Our numbers were dreamt up by Arabs - so they are Arabic Numerals. They are quite curly.
However, the Romans weren't very good at counting so they had to come up with a system of lines for their Numbrals instead.
Fortunately, stright lines are lots easier to carve into stone so dates are often written on buildings in Roman Numbrals. Which is odd because the Arabs have lots of dates...
...and there are no Romans left. Not ancient ones anyway. But that doesn't matter because the Romans didn't have a Numbral for zero so they don't know there are none of them around any more. Just because the Romans didn't have a Nun, doesn't mean that Nuns aren't Roman. In a manner of speaking, most are.
|0||The Romans didn't think nothing was important enough to have something to represent it.||A circle goes round and joins itself back at the beginning. As there are no ends, that can be 'zero.'.||12||XII||Oops - missed one. But this is two lines after ten so you've probably got the idea by now.|
|1||I||A vertical line,
is one line. So it must be "one."
||14||XIV||And - this is four more than ten. And four is IV.|
|2||II||If you've got
another one - then add another line to the first line. So two lines are
||15||XV||Which makes five after ten "fifteen." Or three crocodiles.|
|3||III||Adding another one to the two you've got gives you three. So the Romans just added another line to the two they had. This is getting a bit predictable.||40||XL||...and when the
Romans got to forty they realised they needed a new symbol for fifty.
Forty, you see, is ten less than fifty (50 minus 10). And they had X for ten. So they needed something to put the X in front of.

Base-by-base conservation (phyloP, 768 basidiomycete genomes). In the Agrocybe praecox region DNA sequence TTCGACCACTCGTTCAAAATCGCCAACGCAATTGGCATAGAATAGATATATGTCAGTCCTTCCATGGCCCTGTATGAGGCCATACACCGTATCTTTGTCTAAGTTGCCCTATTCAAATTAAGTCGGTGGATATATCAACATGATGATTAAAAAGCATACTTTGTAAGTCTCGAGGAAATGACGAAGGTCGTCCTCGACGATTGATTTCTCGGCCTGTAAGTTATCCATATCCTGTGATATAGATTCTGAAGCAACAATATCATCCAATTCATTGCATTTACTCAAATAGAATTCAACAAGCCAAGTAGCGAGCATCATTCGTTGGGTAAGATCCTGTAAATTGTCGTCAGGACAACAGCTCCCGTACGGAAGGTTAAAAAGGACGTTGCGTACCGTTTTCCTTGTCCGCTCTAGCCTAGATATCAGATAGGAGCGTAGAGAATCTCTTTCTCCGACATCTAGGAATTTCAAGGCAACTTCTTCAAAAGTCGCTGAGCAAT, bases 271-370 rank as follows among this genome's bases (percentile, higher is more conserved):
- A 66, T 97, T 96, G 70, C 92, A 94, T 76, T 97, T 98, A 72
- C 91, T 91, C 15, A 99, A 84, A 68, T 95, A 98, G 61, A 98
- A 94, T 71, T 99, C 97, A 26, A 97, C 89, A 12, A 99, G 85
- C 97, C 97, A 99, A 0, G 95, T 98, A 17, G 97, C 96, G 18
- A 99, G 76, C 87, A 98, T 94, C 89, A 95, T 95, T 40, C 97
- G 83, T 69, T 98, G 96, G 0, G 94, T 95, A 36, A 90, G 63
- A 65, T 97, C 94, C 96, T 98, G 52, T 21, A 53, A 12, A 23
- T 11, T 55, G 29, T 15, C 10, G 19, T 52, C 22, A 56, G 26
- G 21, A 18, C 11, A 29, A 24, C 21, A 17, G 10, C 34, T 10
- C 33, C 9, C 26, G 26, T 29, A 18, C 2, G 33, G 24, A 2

They chose L (for fifty). So "forty" is X before L.
|4||IV||Aha! Four lines would have been a bit boring. But the Romans knew that four was one before five, so they put one line before their symbol for five, which is:....||47||XLVII||Forty seven
requires Romans to write their symbols for five (V) and two
(II) after their symbols for forty (XL).
So everything starts getting a bit long.
new symbol for "Five." There are five fingers on your hand,
you can form your hand into a V shape (which also allows you to pretend
to be a crocodile). That seems like a good enough reason.
||50||L||Phew - got to
Fifty. Gets simple again.
Presumably they chose L because fifty is Lots or Loads or something in Latin.
|6||VI||Six is one after
five. So they put one line after their symbol for five.
||74||LXXIV||But when you get
to seventy-four, you need fifty and ten and ten and four.
predictably, for seven they just added another one of those lines.
||93||XCIII||And guess what -
ninety is ten (X) before a hundred (or C for Century).. So
ninety is XC.
Plus three lines for "three" of course.
eight follows the rigorous system. Add another line.
three lines after V for "five". Three plus five is eight.
So is five plus three. Very convenient.
|9||IX||And now we are
one before ten. So the Romans put a one before their new
symbol for ten.
||555||DLV||And five hundred
gets its own symbol. This time D. We don't know why
and there are no Romans around to ask.
Add Fifty-five which is fifty plus five.
|10||X||Ten is like five but a V shape (which means five) pointing up and a V shape (another five) pointing down. Two hands - two crocodiles. Five plus five is Ten.||1009||MIX||And a thousand
is M, like millenium. (Don't ask what 5000 would be).
And if the Romans wrote one thousand and nine - it forms a word!
There was already loads of history when Wulfbertie was born. Just think how much more there is now.
|Many of the things Wulfbertie saw in the dark ages are now in the Gloucester museum.||Wulfbertie supports Gloucester (Glewcaster) Cathedral|
drawings by Paul Evans.
|The Brothers, Uncles, Beogren and other adults like to read clever stories at Tilebury|
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